Gen Y has a different approach to saving than we presume: Mark Bouris

Ever since I realised there was a ‘Generation Y’ I’ve been reading how educated, fickle, lazy and entitled they are.

I came to expect that anyone aged 15 to 30 would prefer a laptop to a car and would prefer the flexibility of cool employment to the stability of owning a home.

So it was strange over the past week to find news to the contrary.

A survey from Western Australia – the Financial Fitness Index – found that Generation Y had become more careful with their money than any of the other generations surveyed, with 56% becoming more conservative in the previous year.

In another survey conducted by the Co-Op Bookstore, they found that 94% of 17 – 29 year olds were planning to buy a home in the next five years, with average weekly savings of $150.

This hardly builds an image of complacency. However, watching this big cohort start to chase the Australian dream has made me wonder if the financial system is properly prepared for them.

One of the things we notice about Generation Y is their preparedness to change jobs, with the ABS labour mobility data showing that 20 – 24 year olds are three times more likely to change jobs in a year than 45 – 54 year olds.

Gen Ys also have ready acceptance of contract and project employment, with many of these skills-based projects being conducted with no entitlements.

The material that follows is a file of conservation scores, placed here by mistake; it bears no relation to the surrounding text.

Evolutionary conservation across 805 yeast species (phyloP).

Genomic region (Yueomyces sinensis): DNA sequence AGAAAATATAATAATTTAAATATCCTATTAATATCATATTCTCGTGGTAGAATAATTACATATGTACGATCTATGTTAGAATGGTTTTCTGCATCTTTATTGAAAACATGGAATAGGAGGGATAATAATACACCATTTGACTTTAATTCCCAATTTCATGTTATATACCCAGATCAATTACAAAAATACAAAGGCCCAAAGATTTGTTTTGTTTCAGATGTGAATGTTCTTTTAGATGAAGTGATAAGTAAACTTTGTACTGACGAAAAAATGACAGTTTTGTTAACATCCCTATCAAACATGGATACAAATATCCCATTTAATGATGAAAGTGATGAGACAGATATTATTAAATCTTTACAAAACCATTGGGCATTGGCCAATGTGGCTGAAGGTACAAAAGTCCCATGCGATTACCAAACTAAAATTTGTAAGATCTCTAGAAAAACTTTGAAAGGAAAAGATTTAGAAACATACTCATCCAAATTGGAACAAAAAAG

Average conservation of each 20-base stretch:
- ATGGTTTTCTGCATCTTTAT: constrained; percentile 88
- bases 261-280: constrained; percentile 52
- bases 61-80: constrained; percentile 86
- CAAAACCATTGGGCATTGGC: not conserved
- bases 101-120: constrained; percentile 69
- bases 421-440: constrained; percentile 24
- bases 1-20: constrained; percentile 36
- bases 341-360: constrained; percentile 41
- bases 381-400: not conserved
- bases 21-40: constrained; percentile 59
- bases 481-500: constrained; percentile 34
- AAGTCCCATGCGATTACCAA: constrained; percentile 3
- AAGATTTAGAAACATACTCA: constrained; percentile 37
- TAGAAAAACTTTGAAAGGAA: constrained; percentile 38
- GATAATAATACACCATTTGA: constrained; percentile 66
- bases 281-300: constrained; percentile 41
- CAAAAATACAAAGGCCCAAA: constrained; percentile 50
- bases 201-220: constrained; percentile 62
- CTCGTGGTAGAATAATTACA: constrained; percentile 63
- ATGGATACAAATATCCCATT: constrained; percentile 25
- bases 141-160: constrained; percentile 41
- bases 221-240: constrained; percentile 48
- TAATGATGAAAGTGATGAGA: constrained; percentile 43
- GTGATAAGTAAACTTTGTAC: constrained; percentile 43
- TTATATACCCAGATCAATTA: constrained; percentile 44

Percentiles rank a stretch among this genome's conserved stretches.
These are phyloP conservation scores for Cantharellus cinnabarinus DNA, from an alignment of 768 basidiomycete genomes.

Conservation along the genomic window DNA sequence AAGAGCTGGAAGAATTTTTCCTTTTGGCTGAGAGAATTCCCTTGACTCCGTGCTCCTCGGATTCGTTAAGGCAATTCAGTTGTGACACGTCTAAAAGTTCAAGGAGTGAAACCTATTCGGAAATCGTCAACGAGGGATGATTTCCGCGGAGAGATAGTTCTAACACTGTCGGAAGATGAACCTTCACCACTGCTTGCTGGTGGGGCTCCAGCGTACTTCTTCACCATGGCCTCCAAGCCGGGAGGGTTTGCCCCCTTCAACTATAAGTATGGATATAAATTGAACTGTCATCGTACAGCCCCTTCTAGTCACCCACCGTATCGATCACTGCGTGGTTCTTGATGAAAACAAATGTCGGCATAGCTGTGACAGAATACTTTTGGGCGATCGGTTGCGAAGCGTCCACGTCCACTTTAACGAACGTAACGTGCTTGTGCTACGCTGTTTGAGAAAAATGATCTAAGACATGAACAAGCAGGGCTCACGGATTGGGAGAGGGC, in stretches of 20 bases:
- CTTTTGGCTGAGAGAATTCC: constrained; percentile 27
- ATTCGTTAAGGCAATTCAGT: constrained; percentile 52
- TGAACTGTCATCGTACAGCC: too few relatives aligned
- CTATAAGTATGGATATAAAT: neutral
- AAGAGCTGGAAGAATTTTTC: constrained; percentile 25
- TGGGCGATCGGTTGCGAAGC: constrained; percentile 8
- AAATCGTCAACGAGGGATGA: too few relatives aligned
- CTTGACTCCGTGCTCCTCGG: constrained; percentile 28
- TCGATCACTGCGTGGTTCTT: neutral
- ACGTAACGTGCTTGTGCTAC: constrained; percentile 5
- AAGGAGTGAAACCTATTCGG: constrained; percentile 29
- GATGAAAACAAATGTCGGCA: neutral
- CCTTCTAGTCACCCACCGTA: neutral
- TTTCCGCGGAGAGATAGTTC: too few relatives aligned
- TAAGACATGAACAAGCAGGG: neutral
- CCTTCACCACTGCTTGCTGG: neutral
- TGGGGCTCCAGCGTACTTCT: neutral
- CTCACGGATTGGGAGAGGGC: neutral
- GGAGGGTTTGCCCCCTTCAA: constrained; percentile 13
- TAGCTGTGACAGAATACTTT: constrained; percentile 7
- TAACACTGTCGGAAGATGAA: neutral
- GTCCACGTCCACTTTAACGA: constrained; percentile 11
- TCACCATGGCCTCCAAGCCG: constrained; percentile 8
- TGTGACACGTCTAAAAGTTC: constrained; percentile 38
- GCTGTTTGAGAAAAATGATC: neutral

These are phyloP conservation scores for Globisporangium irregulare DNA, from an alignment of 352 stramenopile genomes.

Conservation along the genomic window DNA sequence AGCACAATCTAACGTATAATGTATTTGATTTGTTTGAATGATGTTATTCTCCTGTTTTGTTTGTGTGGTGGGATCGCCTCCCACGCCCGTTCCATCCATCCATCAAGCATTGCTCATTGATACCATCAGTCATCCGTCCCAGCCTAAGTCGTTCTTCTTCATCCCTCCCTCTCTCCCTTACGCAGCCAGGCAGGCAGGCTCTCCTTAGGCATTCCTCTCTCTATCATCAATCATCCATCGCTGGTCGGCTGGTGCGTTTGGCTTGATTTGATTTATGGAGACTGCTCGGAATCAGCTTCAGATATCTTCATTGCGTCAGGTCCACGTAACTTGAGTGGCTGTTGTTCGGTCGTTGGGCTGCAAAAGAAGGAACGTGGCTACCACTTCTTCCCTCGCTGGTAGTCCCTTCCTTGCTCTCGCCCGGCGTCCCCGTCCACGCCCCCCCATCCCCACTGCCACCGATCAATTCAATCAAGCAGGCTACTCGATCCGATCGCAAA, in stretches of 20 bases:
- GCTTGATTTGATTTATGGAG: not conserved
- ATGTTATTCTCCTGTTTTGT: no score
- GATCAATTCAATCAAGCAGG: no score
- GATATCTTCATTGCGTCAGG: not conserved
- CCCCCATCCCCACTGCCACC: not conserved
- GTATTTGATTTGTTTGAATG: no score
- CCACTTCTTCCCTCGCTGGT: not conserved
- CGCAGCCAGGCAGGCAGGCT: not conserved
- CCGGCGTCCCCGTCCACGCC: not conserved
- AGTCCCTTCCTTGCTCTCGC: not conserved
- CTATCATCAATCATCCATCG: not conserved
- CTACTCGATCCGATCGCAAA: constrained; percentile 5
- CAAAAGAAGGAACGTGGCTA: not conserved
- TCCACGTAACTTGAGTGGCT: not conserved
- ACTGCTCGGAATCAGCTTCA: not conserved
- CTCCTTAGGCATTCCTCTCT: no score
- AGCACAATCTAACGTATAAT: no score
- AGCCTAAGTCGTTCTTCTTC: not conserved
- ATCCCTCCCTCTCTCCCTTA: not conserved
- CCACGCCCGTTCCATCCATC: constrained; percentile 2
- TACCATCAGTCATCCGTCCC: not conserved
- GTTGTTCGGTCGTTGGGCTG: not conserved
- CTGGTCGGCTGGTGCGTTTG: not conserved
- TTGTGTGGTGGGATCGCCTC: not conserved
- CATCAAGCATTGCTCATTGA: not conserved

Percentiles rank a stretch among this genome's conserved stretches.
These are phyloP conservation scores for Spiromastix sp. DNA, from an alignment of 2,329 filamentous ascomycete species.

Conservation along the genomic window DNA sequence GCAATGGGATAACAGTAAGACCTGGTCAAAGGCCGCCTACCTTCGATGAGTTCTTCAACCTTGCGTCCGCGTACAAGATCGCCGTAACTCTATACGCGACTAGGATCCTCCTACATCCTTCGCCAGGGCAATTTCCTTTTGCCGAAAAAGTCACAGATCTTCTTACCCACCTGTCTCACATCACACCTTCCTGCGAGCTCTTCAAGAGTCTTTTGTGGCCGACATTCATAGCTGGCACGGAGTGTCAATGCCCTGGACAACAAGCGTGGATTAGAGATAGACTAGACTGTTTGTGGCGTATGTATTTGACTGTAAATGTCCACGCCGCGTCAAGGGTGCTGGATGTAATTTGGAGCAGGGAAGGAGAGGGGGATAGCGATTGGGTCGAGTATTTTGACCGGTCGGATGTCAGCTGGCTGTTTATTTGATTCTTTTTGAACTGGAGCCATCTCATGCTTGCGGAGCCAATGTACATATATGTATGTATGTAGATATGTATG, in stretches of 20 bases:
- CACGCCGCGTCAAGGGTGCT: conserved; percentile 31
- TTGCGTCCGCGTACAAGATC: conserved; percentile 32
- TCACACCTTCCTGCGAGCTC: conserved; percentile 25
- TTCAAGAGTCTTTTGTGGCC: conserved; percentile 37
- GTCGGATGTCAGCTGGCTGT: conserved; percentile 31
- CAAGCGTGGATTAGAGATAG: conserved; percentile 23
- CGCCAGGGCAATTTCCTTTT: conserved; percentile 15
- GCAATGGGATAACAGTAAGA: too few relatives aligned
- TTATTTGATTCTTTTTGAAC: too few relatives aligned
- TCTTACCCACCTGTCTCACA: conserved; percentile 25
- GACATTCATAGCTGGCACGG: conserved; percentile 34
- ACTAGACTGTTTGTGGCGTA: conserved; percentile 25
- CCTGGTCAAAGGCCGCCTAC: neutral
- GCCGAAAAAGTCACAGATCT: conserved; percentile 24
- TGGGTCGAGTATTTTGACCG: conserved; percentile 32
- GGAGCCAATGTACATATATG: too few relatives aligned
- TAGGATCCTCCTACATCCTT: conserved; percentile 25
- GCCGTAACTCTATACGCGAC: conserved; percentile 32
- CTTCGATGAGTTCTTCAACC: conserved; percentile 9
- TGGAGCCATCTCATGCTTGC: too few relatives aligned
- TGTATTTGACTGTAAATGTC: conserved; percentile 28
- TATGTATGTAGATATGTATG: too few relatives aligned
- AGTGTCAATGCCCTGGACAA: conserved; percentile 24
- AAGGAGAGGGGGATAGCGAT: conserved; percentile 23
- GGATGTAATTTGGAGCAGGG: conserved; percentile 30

Earlier generations found it hard to get a mortgage when they were hopping between employers and relying on contracts.

The discrepancy between how Gen Ys want to work and how the financial services industry operates doesn’t stop at mortgages. Our superannuation system is predicated on time spent in pay-as-you-go employment.

How is the generation currently in their twenties going to make this system work for them when their earnings come from contract employment, which usually excludes super?

The solution is not something we can put on the backburner: with an ageing population and with the oldest Gen Ys about to move into their high income years, there are ramifications for our national economy in terms of how financially stable we allow these people to be.

Home ownership is a huge part of financial stability in this country and I believe this generation will, to a certain extent, just have to knuckle down. Simply showing a savings history is not enough – lenders typically look for either full-time employees or long term written contracts.

But as the Gen Ys becomes more conservative, mortgage lenders will have to think about meeting them halfway.

There’s no point in creating an economy filled with contract employment if we then attempt to shut these workers out of the housing market.

So how are we going to make this work? Will Gen Y fake it and go into stable employment long enough to get a mortgage? Or will lenders become realistic about how the labour market works for twenty-somethings?

I’d love to hear what you think. Talk to me on Twitter.

Mark Bouris is executive chairman of Yellow Brick Road, a financial services company offering home loans, financial planning, accounting and tax, and insurance.

Mark Bouris

Mark Bouris

Mark Bouris is executive chairman of Yellow Brick Road, a financial services company offering home loans, financial planning, accounting and tax, and insurance.

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